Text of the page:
Critical review of complementary and alternative medicine use in amyotrophic lateral sclerosis: Prevalence and users' profile, decision-making, information seeking, and disclosure in the face of a lack of efficacy
- Publication Type:
- Journal Article
- Neurodegenerative Diseases, 2018, 18 (4), pp. 225 - 232
- Issue Date:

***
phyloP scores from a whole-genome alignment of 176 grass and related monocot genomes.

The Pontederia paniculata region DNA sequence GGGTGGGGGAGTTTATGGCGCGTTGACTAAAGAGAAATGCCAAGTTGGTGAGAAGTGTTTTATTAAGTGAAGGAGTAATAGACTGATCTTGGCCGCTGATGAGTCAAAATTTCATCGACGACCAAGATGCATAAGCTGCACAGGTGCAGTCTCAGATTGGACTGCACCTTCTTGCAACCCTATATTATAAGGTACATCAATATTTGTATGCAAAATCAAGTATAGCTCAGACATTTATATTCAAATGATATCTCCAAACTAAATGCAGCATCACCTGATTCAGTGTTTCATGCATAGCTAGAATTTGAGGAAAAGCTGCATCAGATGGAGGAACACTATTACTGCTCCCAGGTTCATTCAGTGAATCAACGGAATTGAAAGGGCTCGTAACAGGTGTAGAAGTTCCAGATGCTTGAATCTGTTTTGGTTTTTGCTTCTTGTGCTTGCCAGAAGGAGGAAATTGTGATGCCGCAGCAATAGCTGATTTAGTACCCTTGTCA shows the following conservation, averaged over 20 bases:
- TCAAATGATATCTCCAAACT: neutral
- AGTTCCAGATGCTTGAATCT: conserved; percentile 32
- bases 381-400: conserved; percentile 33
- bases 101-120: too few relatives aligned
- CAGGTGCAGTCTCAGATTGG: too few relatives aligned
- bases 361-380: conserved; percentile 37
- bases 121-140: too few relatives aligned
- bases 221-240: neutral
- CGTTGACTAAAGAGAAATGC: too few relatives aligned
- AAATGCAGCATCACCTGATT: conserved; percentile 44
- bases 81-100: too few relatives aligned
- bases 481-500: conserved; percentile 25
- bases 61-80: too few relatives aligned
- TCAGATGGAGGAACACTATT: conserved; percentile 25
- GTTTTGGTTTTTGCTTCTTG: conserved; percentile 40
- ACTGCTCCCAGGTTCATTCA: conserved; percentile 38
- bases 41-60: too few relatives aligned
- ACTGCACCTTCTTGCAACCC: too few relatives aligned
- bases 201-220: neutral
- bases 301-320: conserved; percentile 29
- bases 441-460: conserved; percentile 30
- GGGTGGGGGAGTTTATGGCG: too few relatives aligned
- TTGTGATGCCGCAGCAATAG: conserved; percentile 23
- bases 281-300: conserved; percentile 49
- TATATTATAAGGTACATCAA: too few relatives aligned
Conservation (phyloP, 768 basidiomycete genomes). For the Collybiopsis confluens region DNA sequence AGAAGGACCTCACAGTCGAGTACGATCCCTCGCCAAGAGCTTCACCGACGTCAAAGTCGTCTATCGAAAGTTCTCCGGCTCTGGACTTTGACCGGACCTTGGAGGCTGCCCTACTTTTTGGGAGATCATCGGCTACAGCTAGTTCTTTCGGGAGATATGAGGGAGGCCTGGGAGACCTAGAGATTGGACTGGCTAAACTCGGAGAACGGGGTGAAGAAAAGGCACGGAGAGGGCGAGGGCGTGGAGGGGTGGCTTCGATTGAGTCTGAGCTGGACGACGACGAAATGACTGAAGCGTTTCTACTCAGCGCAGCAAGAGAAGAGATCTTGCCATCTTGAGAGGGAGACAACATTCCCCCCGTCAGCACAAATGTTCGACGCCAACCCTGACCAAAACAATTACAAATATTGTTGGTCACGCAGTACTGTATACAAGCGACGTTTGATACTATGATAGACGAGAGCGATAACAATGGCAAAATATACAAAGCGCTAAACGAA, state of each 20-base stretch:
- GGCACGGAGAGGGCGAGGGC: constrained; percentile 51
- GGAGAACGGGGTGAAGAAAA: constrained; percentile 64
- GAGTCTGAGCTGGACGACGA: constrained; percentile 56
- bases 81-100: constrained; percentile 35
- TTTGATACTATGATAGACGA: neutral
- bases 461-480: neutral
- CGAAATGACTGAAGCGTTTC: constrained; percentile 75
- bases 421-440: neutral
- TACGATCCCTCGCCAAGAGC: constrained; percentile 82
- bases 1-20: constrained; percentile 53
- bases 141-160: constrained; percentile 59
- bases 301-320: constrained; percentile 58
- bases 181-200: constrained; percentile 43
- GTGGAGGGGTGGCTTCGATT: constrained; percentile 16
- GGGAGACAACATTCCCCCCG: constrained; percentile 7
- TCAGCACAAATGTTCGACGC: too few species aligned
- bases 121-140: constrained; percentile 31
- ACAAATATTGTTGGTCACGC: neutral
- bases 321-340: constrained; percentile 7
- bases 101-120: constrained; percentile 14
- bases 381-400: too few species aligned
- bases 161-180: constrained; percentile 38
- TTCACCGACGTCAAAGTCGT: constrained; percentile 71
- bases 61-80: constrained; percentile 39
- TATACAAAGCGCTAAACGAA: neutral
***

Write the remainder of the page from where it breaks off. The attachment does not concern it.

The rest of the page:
© 2018 S. Karger AG, Basel. Background: Despite a lack of evidence of clinical efficacy for complementary and alternative medicine (CAM) use in amyotrophic lateral sclerosis (ALS), these medicines remain popular around the world. Objective: To examine the prevalence and cost of CAM use in ALS and CAM users' profile, decision-making, information seeking, and disclosure among ALS patients. Methods: A comprehensive literature search was conducted of MEDLINE, CINAHL/SCOPUS, and AMED databases from their inception to April 2018. This review followed PRISMA guidelines and employed a quality scoring system to assess the included papers. Results: Seven papers met the inclusion criteria and were thematically analysed. ALS patients utilized a range of CAM therapies and/or products, with acupuncture and vitamins being the most frequently reported. CAM modalities were often employed concurrently with conventional medications throughout the disease process. Although some ALS patients reported positive experience regarding CAM use, many were reluctant to disclose their CAM use to their clinicians. Research focusing on CAM use in ALS remains ad hoc and restricted to only a few countries. The rigour and quality of this research field to date has been varied, predominantly drawing upon regional/localized data and failing to report CAM users' characteristics. Conclusion: A proportion of ALS patients report utilizing CAM concurrently with conventional treatments. Such use, set amidst a dearth of evidence for the efficacy of CAM in ALS, poses potential direct and indirect risks to patient care, and medical providers should be mindful of and enquire about CAM use when treating ALS patients.
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